Skytalk: Alicia Vikander
Marc Hom/Trunk Archive

„I knew the accent had to go!”


­Hollywood shooting star Alicia Vikander talks about exploring the ocean floor, her love of action films and embarrassing moments.

Ms. Vikander, Were you surprised that your international career took off so quickly despite the fact that you’re Swedish?

On the one hand, yes, because it doesn’t usually happen that a European actor gets the chance to work on so many wonderful U.S. projects and even win an Oscar. I think I have been very lucky. On the other hand, the film industry has changed considerably in the last few years. It has to do with globalization and the fact that borders are losing the importance they once had so that the industry is now looking for talent all over the world.

Your excellent command of English must have helped …

You’re absolutely right, language is extremely important. When I made Anna Karenina in 2012, it was my first English-language film and I jumped right in at the deep end. Since then, I’ve been working hard to lose my Swedish accent, and it hasn’t been easy, I can tell you. I knew the accent had to go and was pretty certain that if I managed to get rid of it, I could actually have a career outside of Sweden.

By now, most people can’t even tell that English isn’t your first language, right?

That was my goal! In Testament of Youth in 2014, I played a World War II nurse, a British woman who was based on an actual person. That was my acid test. And because I haven’t worked in Sweden for so long and rarely visit my parents there, I sometimes feel that my English has become better than my Swedish. I’ve sometimes even found myself searching for perfectly ordinary expressions during interviews with Swedish journalists. How embarrassing is that!

Alicia Vikander and James McAvoy in Submergence

Alicia Vikander and James McAvoy in Submergence

© action press

You were a sought-after actor long before you won an Oscar for The Danish Girl. The romantic thriller ­Submergence is a much smaller project by contrast. What drew you to it?

First of all, I liked the idea of working with Wim Wenders, a director I have admired ever since I was young. And then I liked the book. I thought telling a story like that was unusual and brave. When you look at the script, for instance, you don’t immediately recognize a clear-cut chronology.

So you found the structure more interesting than the story itself?

No, that would be exaggerating. I love the story, too, and not just because my character gets to explore the depths of the ocean or because, watching the film, you realize that there’s a whole new, undiscovered world down there that we know nothing about. I also love that the two protagonists – “my” biomathematician and James McAvoy’s secret agent – are like yin and yang.

In what way?

She is firmly rooted in the world of science and he is rooted in his religious beliefs. Their paths cross, but they are on entirely different journeys and going in entirely different directions – albeit with the same devotion and determination. This gives rise to all kinds of metaphors about the world in which we live, I think. The story touches on many of the political and social issues that motivate us.

Did you engage in scientific research as preparation for your role?

I would definitely not describe myself as a biomathematics or deep-sea expert, but I did meet and talk to quite a few scientists before the shoot to get a feel for their work. I find it incredible that there are animals living 10 000 meters beneath the sea. And that we humans are not part of that world at all. I think it is very important for us to realize that we have not in fact conquered every last corner of the earth and that it’s not just about us or about other mammals, but about every single living thing on this planet. I think it’s wonderful that there are scientists devoted to protecting them.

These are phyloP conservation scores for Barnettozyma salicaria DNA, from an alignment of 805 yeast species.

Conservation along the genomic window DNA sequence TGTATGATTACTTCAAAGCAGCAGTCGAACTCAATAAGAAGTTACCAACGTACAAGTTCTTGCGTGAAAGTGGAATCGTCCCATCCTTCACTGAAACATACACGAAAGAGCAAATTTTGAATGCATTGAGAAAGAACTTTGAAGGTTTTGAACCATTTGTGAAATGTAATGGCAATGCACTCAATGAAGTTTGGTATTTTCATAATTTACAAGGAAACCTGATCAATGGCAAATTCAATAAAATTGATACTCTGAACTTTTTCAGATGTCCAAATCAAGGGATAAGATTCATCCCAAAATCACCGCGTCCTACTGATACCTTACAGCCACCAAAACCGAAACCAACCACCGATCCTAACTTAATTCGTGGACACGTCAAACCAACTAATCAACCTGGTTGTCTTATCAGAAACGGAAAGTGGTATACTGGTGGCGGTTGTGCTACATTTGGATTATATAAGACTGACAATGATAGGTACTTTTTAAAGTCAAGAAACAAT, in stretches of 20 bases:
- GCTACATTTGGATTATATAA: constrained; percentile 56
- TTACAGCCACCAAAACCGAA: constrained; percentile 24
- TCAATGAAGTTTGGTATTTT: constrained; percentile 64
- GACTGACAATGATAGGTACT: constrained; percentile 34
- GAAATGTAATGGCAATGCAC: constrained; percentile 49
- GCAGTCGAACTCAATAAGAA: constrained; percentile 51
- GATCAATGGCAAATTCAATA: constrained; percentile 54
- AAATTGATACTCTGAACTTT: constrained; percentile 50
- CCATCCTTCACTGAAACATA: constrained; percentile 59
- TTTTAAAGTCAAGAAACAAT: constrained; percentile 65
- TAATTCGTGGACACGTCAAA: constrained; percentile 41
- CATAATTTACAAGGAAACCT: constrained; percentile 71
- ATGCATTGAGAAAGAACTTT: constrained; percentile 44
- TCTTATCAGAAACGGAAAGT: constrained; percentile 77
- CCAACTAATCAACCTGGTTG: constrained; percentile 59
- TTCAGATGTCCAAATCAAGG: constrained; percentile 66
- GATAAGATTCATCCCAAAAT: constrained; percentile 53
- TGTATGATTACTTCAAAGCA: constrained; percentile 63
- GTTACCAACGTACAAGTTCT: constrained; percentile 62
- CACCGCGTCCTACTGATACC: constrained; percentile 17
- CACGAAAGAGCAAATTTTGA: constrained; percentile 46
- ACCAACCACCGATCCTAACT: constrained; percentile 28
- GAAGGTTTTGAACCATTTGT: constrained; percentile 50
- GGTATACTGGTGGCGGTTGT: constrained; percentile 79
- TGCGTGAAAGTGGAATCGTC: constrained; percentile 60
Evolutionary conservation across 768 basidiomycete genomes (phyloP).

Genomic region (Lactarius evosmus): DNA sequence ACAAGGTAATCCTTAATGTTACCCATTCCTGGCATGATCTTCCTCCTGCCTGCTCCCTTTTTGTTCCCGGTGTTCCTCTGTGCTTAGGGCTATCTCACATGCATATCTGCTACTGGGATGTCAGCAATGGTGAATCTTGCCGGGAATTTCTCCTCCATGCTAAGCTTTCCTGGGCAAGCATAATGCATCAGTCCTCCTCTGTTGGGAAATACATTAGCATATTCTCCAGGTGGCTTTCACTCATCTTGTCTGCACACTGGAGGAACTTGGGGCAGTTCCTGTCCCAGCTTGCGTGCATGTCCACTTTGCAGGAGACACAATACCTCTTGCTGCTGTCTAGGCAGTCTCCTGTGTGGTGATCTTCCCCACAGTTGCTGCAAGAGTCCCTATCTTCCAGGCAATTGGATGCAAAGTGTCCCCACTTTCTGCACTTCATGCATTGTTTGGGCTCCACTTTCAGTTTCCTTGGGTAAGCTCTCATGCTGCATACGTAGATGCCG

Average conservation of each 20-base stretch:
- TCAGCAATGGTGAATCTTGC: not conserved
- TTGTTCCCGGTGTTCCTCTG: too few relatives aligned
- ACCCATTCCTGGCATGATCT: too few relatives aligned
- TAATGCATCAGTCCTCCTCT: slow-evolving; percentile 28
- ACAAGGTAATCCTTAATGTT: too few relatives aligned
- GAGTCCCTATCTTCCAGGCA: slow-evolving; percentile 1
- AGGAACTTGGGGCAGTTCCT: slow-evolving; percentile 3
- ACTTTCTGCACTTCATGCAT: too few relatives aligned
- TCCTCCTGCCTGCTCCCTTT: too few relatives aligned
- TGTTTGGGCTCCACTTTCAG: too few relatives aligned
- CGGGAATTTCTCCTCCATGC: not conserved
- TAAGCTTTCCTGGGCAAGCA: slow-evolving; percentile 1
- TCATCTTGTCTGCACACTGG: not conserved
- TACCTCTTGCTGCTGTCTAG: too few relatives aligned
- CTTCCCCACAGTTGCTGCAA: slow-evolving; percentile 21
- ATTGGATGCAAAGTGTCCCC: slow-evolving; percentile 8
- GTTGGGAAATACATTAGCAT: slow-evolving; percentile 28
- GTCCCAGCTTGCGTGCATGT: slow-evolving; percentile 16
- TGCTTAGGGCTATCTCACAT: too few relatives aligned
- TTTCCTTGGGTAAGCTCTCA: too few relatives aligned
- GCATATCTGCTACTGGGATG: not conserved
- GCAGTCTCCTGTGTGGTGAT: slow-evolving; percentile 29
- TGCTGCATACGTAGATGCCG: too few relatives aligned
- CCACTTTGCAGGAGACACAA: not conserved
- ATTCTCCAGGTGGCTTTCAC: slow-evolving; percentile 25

Alicia Vikander is an android with allure in the film Ex Machina (2104)

Alicia Vikander is an android with allure in the film Ex Machina (2104)

© action press

I hope we will one day take better care of Mother Nature

It’s quite obvious that our ecosystem and the natural world in general are in a lot of trouble. Are you afraid of what the future holds?

To be honest, I’m not optimistic, but naturally I hope that I’ll be wrong. My worst fear is that people won’t change their lifestyles because they cannot see the immediate effect of their actions on the environment. This is because the effects only appear much later. It’s frightening to me that there are actually people saying that climate change is a lie. Although of course these days, the way we’re constantly bombarded with news and information, it’s also quite easy to discredit and ignore scientific findings. In my daily life, I try to make decisions that do not adversely impact our future. I hope that we will one day take better care of Mother Nature.

This past spring, you played Lara Croft in the latest Tomb ­Raider movie. The contrast between her character and biomathematician Danielle couldn’t have been greater, could it?

That’s exactly why I wanted to make Tomb Raider. I’ve never done a film like that even though I love action movies! Thanks to my mother, who is also an actor, of course, I grew up with the theater and had lots of exposure to European art-house cinema, but I’m a huge fan of Indiana Jones. When I was 11, I must have gone to seen The Mummy starring Brendan Fraser at least three times.

Have female action heroes now come into their own? Has that day finally arrived?

I really hope so! The Hunger Games came out around the time my international career took off in 2012. It was the first time in a long while that I had seen a major action film with a female lead – and then the film became an incredible success. Last year’s Wonder Woman bore out the real shift toward female action heroes currently taking place, not just in the film business but in many industries.